<body> Public Ad Campaign: May 2011
This blog is a resource for ad takeover artists and information about contemporary advertising issues in public space. If you have content you would like to share, please send us an email.

Tuesday, May 31, 2011

ARTUNG! Montreal Falls to Massive Ad Takeover Project

On 08-22-10 I joined forces with 60 artists and a fantastic group of organizers in Toronto to bring to fruition the second street ad takeover, ToSAT. It was a grand success and led us quickly to the third venture in the series, MaSAT. I believe yesterday, completely independent of PublicAdCampaign, those same organizers launched "This is not an ad" in Montreal. While I am unsure of the exact numbers, it seems they replaced more than 200 advertisements on the streets of Montreal with the work of artists and individuals in a highly specific protest of recent actions by major media companies trying to force community acceptance of their right to corporate free speech. I repeat, this is not a PublicAdCampaign project and was a massive street ad takeover of monumental proportions. I contributed a single piece shown above. Congratulations to everyone involved, you guys are all amazing and I hope to see many more large scale takeovers around the world!

The long story short is that Montreal's Plateau Mont-Royal borough wants to ban billboards while media companies want to put up billboards. The ad companies, in light of the communities rejection of their media interests, have made it abundantly clear that they will fight the community in a lengthy and expensive legal battle if they do not comply with the media companies demands. Sounds about right to me. In order to bring more light to this issue, ARTUNG! took back the streets and created a website where you can see it all. Start with the ARTUNG! Map as it is an impressive feet in and of itself.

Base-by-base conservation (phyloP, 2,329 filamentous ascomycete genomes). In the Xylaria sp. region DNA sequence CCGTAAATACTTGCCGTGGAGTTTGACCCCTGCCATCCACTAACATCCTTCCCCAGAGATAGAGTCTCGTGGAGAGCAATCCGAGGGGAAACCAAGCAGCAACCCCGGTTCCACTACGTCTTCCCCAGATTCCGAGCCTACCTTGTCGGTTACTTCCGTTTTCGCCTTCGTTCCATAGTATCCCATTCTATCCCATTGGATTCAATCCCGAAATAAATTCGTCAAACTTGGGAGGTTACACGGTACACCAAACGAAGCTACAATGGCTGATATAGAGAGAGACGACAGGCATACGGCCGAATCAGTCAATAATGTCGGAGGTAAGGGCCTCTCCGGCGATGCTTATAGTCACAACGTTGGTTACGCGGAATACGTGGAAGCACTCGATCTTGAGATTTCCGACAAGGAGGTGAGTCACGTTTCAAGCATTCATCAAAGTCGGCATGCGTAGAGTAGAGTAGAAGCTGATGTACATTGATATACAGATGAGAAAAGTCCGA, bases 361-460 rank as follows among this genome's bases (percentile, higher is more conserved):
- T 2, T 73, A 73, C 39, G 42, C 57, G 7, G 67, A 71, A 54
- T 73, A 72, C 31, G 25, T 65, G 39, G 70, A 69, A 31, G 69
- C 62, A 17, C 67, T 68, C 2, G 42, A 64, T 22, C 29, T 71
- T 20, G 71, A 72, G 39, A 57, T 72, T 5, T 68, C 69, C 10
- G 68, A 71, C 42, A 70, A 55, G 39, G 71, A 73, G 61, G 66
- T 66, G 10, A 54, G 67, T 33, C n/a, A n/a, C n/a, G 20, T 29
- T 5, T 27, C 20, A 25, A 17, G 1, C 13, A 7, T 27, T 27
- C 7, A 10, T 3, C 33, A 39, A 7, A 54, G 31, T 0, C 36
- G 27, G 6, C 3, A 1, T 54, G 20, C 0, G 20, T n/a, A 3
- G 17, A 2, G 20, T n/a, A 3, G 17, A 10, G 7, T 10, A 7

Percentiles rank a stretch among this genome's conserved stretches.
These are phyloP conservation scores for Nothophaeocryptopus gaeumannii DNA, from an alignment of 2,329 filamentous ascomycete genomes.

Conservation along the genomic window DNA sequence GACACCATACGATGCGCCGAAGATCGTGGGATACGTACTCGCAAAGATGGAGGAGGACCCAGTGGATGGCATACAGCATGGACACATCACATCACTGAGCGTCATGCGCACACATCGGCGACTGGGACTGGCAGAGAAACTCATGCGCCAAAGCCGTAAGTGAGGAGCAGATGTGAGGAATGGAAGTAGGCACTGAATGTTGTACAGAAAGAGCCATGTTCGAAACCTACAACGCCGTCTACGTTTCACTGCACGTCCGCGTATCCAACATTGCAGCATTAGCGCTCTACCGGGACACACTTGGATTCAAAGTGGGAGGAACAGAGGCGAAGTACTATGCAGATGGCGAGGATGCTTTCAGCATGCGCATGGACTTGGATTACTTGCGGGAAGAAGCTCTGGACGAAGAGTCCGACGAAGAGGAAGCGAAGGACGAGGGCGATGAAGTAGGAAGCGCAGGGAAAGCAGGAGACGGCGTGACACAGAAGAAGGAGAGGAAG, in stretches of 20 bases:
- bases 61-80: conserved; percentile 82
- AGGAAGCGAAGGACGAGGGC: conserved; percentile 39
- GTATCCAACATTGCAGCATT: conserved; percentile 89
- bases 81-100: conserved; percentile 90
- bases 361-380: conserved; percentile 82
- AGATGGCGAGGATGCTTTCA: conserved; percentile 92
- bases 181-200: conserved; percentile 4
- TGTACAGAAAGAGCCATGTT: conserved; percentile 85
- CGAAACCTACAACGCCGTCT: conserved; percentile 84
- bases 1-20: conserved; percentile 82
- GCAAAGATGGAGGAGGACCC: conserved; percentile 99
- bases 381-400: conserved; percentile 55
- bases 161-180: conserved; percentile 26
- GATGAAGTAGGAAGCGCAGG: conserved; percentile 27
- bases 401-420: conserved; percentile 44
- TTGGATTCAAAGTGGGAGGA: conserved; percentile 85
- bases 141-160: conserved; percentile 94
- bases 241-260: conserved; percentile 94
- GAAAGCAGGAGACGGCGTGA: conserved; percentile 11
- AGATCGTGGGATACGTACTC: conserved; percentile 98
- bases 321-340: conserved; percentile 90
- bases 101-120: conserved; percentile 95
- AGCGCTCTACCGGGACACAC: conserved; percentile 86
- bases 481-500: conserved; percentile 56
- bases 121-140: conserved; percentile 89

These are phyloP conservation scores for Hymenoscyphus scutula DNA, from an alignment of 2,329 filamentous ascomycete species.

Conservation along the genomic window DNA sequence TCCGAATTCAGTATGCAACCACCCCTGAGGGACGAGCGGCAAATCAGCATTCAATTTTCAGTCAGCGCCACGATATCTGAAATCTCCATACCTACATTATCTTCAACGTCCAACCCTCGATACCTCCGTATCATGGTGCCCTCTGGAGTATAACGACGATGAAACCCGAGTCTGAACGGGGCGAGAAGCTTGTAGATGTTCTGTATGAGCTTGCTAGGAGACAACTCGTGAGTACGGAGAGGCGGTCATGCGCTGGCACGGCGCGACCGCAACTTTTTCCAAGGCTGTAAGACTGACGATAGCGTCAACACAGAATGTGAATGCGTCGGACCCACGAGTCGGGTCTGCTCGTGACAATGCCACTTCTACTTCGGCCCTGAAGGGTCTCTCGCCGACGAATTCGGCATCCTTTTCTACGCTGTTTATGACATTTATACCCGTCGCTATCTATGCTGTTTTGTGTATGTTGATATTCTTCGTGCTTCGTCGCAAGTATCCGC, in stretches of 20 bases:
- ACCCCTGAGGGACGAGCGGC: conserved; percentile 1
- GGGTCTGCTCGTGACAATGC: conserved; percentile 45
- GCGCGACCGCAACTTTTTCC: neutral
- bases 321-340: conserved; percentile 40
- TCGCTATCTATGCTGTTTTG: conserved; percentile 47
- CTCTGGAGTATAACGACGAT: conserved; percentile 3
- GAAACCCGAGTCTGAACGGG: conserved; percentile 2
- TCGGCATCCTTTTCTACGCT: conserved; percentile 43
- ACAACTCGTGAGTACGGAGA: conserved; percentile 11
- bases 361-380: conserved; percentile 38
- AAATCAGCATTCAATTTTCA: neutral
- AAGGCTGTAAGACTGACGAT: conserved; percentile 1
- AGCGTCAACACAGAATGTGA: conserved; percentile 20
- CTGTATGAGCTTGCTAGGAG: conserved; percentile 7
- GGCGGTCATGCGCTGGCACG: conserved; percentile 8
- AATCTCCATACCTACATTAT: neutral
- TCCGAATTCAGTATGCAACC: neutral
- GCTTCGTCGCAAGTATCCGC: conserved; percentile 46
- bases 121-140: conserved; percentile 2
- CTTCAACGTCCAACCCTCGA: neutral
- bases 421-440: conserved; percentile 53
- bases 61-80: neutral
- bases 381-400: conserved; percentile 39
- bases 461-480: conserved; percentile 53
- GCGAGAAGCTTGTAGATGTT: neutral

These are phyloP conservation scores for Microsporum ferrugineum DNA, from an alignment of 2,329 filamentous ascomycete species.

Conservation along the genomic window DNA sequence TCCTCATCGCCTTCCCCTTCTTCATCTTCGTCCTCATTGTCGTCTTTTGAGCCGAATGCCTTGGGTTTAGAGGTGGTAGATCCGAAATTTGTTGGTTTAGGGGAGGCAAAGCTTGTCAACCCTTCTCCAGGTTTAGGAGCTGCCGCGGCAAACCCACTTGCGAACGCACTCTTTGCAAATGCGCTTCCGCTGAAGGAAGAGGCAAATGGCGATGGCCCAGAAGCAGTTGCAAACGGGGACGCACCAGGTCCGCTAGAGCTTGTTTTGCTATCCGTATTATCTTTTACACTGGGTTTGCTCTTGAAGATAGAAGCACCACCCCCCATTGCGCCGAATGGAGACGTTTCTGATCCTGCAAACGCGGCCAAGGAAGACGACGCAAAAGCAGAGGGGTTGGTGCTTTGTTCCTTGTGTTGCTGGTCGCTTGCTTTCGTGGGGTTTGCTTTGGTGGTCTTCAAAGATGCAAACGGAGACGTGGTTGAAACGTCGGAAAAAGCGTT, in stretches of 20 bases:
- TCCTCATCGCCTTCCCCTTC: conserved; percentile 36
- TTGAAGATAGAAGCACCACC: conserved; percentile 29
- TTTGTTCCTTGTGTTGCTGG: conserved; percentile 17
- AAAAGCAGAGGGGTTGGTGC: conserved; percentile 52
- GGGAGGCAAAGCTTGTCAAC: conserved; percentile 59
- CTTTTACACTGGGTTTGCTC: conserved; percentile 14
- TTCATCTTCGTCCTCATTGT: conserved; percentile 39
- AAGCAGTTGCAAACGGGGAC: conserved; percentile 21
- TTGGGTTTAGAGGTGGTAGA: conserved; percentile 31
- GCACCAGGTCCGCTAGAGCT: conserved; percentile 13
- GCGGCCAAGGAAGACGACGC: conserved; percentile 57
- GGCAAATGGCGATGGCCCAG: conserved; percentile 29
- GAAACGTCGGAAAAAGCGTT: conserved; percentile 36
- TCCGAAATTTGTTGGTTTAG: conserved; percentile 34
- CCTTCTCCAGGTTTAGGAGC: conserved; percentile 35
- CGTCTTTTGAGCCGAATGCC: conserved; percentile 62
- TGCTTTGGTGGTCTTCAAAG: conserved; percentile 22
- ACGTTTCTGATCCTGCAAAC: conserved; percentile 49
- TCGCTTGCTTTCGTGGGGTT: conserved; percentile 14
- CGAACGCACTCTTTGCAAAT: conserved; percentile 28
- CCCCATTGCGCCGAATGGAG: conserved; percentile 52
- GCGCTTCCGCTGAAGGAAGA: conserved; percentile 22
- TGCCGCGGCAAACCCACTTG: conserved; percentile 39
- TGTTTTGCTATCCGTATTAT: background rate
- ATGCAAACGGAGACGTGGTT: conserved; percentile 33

Congratulations to everyone in Montreal for a job well done!!!!!!!!!
Original poster design
"Along with our elaborate identification system, Ceci n’est pas une pub also digs a little deeper. It brings to light the current battle that’s being fought between private and public interests, not only within our streets but within our communities and minds. By opening spaces for collective discussion, we hope to deconstruct profit-based power structures and work towards issues directly affecting our communities like: The deportation of our friends and families, family and sexual violence, criminalization of poverty, privatization of the public services, the environment, police brutality…
Born out of a collaboration between individuals of various backgrounds, politics and artistic abilities, Ceci n’est pas une pub is dedicated to strengthening, enlivening and challenging the design of our public space.
Our streets should be a canvass for our communities, not for corporations!"